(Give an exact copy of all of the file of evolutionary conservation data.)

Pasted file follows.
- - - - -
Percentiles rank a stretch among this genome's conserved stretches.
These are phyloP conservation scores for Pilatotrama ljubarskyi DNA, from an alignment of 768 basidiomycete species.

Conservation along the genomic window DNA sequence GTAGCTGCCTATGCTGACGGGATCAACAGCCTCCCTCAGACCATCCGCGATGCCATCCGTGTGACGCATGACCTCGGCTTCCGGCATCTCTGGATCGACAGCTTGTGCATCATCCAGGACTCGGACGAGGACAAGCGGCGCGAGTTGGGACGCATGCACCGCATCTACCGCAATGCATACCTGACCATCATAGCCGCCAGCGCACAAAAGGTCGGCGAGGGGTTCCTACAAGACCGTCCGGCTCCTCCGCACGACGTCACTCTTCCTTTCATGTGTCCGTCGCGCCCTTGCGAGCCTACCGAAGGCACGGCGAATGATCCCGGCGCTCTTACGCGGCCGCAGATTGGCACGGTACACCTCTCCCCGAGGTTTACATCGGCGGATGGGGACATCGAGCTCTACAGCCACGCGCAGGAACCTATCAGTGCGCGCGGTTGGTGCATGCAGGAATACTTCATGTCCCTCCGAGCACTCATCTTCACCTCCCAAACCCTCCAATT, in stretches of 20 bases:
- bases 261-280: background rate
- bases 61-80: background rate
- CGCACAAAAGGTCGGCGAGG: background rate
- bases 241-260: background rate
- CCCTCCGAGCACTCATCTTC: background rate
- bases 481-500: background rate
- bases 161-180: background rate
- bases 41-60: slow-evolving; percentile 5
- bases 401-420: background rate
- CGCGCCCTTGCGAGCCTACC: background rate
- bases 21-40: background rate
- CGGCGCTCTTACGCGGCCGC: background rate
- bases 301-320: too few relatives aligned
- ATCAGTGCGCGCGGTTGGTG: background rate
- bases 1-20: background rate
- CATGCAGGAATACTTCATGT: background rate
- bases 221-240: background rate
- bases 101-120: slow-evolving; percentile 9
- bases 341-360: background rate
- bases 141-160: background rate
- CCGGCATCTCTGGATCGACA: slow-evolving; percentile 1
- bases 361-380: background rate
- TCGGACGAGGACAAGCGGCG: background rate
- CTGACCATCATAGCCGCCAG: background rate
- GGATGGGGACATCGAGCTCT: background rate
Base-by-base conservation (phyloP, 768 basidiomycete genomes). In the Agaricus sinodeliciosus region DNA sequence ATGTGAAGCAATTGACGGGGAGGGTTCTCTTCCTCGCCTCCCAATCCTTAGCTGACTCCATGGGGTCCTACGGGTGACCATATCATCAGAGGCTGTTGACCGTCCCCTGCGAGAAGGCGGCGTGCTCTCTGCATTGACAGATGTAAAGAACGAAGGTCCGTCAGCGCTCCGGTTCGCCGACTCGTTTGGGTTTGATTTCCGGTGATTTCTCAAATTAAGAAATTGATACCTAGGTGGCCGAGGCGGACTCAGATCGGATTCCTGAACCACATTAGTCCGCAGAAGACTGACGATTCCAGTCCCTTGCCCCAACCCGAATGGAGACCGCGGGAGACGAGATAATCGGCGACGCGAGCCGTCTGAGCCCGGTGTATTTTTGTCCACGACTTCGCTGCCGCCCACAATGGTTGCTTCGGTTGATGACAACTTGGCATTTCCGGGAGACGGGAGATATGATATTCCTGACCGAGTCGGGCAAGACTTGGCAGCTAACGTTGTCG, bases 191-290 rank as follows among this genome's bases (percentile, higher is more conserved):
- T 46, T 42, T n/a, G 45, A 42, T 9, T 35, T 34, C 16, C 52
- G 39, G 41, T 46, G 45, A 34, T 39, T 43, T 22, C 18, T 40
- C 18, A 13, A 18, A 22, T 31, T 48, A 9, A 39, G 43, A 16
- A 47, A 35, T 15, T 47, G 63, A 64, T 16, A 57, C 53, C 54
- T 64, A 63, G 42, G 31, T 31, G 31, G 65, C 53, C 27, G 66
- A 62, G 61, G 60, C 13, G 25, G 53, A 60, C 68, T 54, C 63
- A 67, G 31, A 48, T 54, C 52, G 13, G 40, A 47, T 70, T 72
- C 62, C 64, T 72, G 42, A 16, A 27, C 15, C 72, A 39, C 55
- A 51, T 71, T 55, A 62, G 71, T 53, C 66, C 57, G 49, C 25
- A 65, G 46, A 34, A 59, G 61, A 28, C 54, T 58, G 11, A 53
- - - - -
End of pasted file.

Percentiles rank a stretch among this genome's conserved stretches.
These are phyloP conservation scores for Pilatotrama ljubarskyi DNA, from an alignment of 768 basidiomycete species.

Conservation along the genomic window DNA sequence GTAGCTGCCTATGCTGACGGGATCAACAGCCTCCCTCAGACCATCCGCGATGCCATCCGTGTGACGCATGACCTCGGCTTCCGGCATCTCTGGATCGACAGCTTGTGCATCATCCAGGACTCGGACGAGGACAAGCGGCGCGAGTTGGGACGCATGCACCGCATCTACCGCAATGCATACCTGACCATCATAGCCGCCAGCGCACAAAAGGTCGGCGAGGGGTTCCTACAAGACCGTCCGGCTCCTCCGCACGACGTCACTCTTCCTTTCATGTGTCCGTCGCGCCCTTGCGAGCCTACCGAAGGCACGGCGAATGATCCCGGCGCTCTTACGCGGCCGCAGATTGGCACGGTACACCTCTCCCCGAGGTTTACATCGGCGGATGGGGACATCGAGCTCTACAGCCACGCGCAGGAACCTATCAGTGCGCGCGGTTGGTGCATGCAGGAATACTTCATGTCCCTCCGAGCACTCATCTTCACCTCCCAAACCCTCCAATT, in stretches of 20 bases:
- bases 261-280: background rate
- bases 61-80: background rate
- CGCACAAAAGGTCGGCGAGG: background rate
- bases 241-260: background rate
- CCCTCCGAGCACTCATCTTC: background rate
- bases 481-500: background rate
- bases 161-180: background rate
- bases 41-60: slow-evolving; percentile 5
- bases 401-420: background rate
- CGCGCCCTTGCGAGCCTACC: background rate
- bases 21-40: background rate
- CGGCGCTCTTACGCGGCCGC: background rate
- bases 301-320: too few relatives aligned
- ATCAGTGCGCGCGGTTGGTG: background rate
- bases 1-20: background rate
- CATGCAGGAATACTTCATGT: background rate
- bases 221-240: background rate
- bases 101-120: slow-evolving; percentile 9
- bases 341-360: background rate
- bases 141-160: background rate
- CCGGCATCTCTGGATCGACA: slow-evolving; percentile 1
- bases 361-380: background rate
- TCGGACGAGGACAAGCGGCG: background rate
- CTGACCATCATAGCCGCCAG: background rate
- GGATGGGGACATCGAGCTCT: background rate
Base-by-base conservation (phyloP, 768 basidiomycete genomes). In the Agaricus sinodeliciosus region DNA sequence ATGTGAAGCAATTGACGGGGAGGGTTCTCTTCCTCGCCTCCCAATCCTTAGCTGACTCCATGGGGTCCTACGGGTGACCATATCATCAGAGGCTGTTGACCGTCCCCTGCGAGAAGGCGGCGTGCTCTCTGCATTGACAGATGTAAAGAACGAAGGTCCGTCAGCGCTCCGGTTCGCCGACTCGTTTGGGTTTGATTTCCGGTGATTTCTCAAATTAAGAAATTGATACCTAGGTGGCCGAGGCGGACTCAGATCGGATTCCTGAACCACATTAGTCCGCAGAAGACTGACGATTCCAGTCCCTTGCCCCAACCCGAATGGAGACCGCGGGAGACGAGATAATCGGCGACGCGAGCCGTCTGAGCCCGGTGTATTTTTGTCCACGACTTCGCTGCCGCCCACAATGGTTGCTTCGGTTGATGACAACTTGGCATTTCCGGGAGACGGGAGATATGATATTCCTGACCGAGTCGGGCAAGACTTGGCAGCTAACGTTGTCG, bases 191-290 rank as follows among this genome's bases (percentile, higher is more conserved):
- T 46, T 42, T n/a, G 45, A 42, T 9, T 35, T 34, C 16, C 52
- G 39, G 41, T 46, G 45, A 34, T 39, T 43, T 22, C 18, T 40
- C 18, A 13, A 18, A 22, T 31, T 48, A 9, A 39, G 43, A 16
- A 47, A 35, T 15, T 47, G 63, A 64, T 16, A 57, C 53, C 54
- T 64, A 63, G 42, G 31, T 31, G 31, G 65, C 53, C 27, G 66
- A 62, G 61, G 60, C 13, G 25, G 53, A 60, C 68, T 54, C 63
- A 67, G 31, A 48, T 54, C 52, G 13, G 40, A 47, T 70, T 72
- C 62, C 64, T 72, G 42, A 16, A 27, C 15, C 72, A 39, C 55
- A 51, T 71, T 55, A 62, G 71, T 53, C 66, C 57, G 49, C 25
- A 65, G 46, A 34, A 59, G 61, A 28, C 54, T 58, G 11, A 53